La Amistad: How the U.S.’s First Civil Rights Case Sparked in Montauk

la amistad
Contemporary painting of the sailing vessel La Amistad off Culloden Point, Long Island, New York, on 26 August 1839; on the left the USS Washington of the US Navy (oil painting)

La Amistad: How the U.S.’s First Civil Rights Case Sparked in Montauk

In English, the Spanish name of the sailing ship meant “friendship.” It also meant “companionship.” “Comradeship.” “Fellowship.” “Camaraderie.” 

But those meanings meant nothing to the slave hunters who abducted 53 young men and children from their home in West Africa, packed them onto a crowded ship, and transported them across the Atlantic Ocean in 1839. En route, the slaves staged a bloody rebellion. When the schooner landed east of Montauk Point, a U.S. Navy brig seized the ship.

Even though the federal government banned the transatlantic slave trade in 1808 and slavery had been abolished and ruled illegal in New York State since 1827, the kidnappers were set free, as slavery was not outlawed in the U.S. until 1865. The African mutineers were imprisoned and charged with murder.  

La Amistad’s captives could not know that their uprising would change the course of Black history — and become the subject of what many call the first civil rights case in the United States.


Some historians say the ordeal began in January or February 1839; others have written that it was in the spring that Portuguese traders violated all existing treaties and kidnapped hundreds of Mende tribespeople from their native land in present-day Sierra Leone in West Africa. 

An account by the Cambridge University Press describes how Black captives were illegally transported to Spanish-ruled Havana, Cuba, a major hub of slave trade, even though the importing of slaves had been banned in the Spanish colony; the kidnappers skirted the law with fake documents that said the West Africans were native Cuban slaves. The captors then sold 49 men and four children — three girls and a boy — at auction, to two Spanish plantation owners, who locked them in chains on the Amistad, bound for a Caribbean plantation. 

One of the enchained men was a rice farmer and trader named Sengbe Pieh (later called Joseph Cinque by Spanish slave traders). He had a wife and three children and had been working in the rice fields when he was forced into captivity. 

On board the 64-foot-long Amistad, crammed full of cargo and humanity — 60 people were crowded onto its 1,200-square-foot deck — the shackled prisoners endured rough seas and sickening conditions. They were nearly starved to death. The white captain and crew whipped, clubbed, and punched them.

On July 1, 1839, Pieh broke free, freed the other captives, and led a bloody revolt. From the account by the Cambridge University Press: “They used a moonless night to launch a surprise guerrilla attack (in Mende, Kpindi-go), using war shouts and swinging their blades wildly.”

The prisoners killed the ship’s captain and the cook and a number of the captives were slain. The surviving West Africans ordered the plantation owners to sail the Amistad back to their homeland. But their kidnappers secretly steered the ship north to the United States in hopes of being intercepted.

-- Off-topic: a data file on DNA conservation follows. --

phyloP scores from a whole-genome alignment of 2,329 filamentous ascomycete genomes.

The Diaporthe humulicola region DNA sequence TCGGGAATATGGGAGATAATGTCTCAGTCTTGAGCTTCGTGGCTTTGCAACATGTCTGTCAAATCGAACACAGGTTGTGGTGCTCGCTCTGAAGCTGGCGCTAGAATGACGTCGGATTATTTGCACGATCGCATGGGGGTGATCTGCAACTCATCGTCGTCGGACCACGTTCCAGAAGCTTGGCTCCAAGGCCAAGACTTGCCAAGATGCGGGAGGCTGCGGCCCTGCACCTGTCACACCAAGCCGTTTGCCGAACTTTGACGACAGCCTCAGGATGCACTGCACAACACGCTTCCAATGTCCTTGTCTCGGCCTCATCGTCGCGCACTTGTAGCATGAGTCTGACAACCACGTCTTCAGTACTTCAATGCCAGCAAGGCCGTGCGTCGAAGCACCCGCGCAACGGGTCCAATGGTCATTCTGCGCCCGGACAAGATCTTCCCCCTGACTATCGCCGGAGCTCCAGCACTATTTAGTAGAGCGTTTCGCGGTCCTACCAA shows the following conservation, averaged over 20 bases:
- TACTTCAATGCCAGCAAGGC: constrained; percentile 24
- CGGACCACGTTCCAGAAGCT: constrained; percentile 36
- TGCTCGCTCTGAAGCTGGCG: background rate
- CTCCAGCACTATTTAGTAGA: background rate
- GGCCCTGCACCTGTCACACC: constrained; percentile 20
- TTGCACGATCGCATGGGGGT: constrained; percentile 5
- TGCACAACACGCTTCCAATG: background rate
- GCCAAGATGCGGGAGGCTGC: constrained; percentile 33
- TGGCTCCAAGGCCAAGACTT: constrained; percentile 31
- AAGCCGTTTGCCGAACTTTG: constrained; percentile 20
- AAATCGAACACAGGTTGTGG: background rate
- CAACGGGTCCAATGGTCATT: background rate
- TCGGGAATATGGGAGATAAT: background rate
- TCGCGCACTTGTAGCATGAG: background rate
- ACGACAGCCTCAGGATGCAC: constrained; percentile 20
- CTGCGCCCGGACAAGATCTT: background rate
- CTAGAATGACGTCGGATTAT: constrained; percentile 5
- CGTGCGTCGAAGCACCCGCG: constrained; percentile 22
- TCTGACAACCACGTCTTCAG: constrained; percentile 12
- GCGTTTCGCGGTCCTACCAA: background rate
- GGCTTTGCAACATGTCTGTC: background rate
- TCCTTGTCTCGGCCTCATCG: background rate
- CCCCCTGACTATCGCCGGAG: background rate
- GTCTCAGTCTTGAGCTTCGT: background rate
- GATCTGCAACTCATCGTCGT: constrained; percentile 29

For nearly two months, La Amistad was lost; 10 of the Africans died of starvation or illness. The ship came aground and was lying at anchor at Culloden Point near the north shore of Montauk, about three-quarters of a mile off the Long Island shore, when the U.S.S. Washington seized it in late August. Searching for water and provisions, Pieh and the other prisoners came ashore, but private citizens caught them.

The Amistad was towed to New London, Connecticut — slavery was technically legal there — and the plantation owners were freed, despite their having transported the prisoners illegally. 


The surviving 43 Africans were charged with mutiny and murder and imprisoned in a New Haven jailhouse. For nearly two years, even the children, “three girls and one boy,” were detained “in a room by themselves” at New Haven, wrote abolitionist Joshua Leavitt after visiting the prisoners, according to the William G. Pomeroy Historic Roadside Marker Program website.

The kidnapping victims remained in jail despite some of the charges being dropped, as the case worked its way to the U.S. Supreme Court. The Africans formed an alliance with abolitionists, people who sought to abolish slavery and work for the full emancipation of enslaved people.

The U.S. National Archives and Records Administration relates how abolitionists hired attorneys to convey the Africans’ position; the attorneys wrote:  “ …Each of them are natives of Africa and were born free, and ever since have been and still of right are and ought to be free and not slaves…” Additionally, while suffering “great cruelty and oppression,” the Africans were “incited by the love of liberty natural to all men” to take possession of the ship by force and seek asylum somewhere under  governmental protection where slavery did not exist.

In March 1841, the Supreme Court ordered the 35 Africans who were still alive to be freed. They set sail for Africa in November, arriving in January 1842; the journey to their homeland was paid for with funds raised by abolitionists.

Today, the Amistad Memorial historical marker stands on Montauk Highway near the Montauk Point State Park lighthouse. Its inscription reads:

July 1839, Joseph Cinque, leader of Mende

Captives from Sierra Leone, overpowered the crew

of the slave ship La Amistad off Cuba and landed

at Culloden Point, Long Island. Captured and

tried in a New Haven Court, the Africans were

later defended by John Quincy Adams before the

U.S. Supreme Court and set free to return to their


Dedicated by

the Eastville Community Historical Society

of Sag Harbor

August 1998

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